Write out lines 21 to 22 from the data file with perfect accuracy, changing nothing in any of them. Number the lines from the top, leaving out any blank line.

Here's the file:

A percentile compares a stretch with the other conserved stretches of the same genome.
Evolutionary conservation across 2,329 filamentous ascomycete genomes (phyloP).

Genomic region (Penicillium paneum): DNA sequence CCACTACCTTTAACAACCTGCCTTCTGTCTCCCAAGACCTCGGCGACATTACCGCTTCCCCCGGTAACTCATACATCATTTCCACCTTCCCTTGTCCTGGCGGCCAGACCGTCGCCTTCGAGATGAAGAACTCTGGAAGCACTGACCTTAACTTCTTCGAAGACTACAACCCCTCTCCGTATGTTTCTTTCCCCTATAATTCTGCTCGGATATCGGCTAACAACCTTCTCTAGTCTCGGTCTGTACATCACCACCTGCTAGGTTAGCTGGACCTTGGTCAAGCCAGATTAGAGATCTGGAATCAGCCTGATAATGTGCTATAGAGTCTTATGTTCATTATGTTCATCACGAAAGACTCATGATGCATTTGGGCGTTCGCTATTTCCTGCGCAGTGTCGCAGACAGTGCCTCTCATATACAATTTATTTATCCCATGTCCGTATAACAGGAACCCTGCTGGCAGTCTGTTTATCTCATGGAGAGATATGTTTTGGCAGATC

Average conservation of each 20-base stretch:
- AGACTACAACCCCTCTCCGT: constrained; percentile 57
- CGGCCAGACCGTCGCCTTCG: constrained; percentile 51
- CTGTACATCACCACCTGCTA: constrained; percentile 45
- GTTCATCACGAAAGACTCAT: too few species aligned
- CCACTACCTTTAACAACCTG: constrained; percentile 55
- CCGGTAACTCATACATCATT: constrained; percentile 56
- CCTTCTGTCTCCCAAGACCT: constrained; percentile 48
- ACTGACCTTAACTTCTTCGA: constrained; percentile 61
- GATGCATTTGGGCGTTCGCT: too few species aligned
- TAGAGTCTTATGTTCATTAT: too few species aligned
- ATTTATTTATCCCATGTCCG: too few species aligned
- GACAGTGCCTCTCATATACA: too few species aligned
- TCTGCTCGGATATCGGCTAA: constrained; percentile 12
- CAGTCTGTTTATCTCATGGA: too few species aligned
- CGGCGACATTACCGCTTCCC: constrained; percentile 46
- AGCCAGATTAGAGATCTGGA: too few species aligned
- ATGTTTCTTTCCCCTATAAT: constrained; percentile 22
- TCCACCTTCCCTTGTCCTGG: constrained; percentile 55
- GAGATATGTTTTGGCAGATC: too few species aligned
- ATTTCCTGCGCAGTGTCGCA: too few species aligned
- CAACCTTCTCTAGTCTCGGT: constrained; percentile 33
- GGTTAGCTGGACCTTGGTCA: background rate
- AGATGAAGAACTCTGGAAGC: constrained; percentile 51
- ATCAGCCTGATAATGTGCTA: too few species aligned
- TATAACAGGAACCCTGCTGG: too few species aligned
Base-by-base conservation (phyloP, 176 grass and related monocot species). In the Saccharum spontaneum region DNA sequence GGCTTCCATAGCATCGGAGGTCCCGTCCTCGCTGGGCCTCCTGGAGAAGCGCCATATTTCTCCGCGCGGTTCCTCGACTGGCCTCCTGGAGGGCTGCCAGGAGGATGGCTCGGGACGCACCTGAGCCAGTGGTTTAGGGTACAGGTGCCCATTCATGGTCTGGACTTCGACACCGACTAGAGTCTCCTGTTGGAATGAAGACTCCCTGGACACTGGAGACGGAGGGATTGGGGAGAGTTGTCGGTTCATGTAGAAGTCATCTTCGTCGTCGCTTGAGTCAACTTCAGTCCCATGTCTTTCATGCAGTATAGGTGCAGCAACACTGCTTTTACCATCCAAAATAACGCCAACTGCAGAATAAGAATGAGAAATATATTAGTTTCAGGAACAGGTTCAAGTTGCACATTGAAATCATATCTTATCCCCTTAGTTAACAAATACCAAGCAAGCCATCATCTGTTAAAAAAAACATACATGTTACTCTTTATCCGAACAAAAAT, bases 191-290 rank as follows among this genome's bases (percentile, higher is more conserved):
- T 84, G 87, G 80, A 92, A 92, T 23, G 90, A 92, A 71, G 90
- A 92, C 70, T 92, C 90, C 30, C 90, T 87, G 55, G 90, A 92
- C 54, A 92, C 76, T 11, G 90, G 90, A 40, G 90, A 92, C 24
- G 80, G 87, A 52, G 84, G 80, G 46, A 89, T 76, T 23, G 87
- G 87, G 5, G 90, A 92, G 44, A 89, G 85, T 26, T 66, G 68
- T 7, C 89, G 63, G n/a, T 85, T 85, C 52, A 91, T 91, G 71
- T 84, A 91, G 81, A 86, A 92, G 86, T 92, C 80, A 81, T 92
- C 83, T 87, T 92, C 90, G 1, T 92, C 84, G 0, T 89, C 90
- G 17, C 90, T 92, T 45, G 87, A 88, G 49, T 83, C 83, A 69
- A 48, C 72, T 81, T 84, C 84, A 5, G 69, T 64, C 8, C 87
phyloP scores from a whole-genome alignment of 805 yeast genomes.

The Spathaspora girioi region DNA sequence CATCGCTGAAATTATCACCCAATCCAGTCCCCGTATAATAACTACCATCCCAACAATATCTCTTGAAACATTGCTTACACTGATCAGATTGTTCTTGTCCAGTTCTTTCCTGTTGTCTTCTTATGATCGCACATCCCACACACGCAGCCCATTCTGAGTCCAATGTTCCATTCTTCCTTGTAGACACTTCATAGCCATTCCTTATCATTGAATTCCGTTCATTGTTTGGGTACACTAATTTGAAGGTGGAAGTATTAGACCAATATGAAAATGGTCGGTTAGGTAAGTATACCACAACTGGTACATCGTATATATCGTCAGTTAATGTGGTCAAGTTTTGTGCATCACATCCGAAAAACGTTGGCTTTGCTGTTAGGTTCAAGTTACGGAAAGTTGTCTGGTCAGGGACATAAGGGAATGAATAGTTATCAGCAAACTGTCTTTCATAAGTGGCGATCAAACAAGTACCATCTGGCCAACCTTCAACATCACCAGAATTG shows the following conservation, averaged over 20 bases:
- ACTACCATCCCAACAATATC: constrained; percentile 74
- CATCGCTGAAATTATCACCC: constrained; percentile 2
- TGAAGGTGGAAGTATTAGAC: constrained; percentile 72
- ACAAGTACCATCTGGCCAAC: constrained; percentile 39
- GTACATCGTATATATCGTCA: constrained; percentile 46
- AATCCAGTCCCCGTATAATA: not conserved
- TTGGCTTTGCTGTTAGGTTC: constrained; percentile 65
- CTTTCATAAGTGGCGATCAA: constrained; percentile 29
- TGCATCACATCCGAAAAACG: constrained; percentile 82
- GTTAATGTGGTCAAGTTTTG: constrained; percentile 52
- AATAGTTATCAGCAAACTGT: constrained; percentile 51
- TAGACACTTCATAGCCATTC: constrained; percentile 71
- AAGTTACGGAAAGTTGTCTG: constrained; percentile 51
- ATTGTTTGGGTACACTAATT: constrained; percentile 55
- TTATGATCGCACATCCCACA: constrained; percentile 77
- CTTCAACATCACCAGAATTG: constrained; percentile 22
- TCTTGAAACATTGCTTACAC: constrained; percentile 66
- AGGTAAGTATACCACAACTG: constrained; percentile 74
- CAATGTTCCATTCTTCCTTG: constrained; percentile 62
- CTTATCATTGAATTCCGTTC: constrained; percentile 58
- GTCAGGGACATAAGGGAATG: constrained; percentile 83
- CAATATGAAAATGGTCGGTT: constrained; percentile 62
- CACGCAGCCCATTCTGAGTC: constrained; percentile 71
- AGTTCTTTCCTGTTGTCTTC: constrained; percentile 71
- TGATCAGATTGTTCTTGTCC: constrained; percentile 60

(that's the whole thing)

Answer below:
- ATGTTTCTTTCCCCTATAAT: constrained; percentile 22
- TCCACCTTCCCTTGTCCTGG: constrained; percentile 55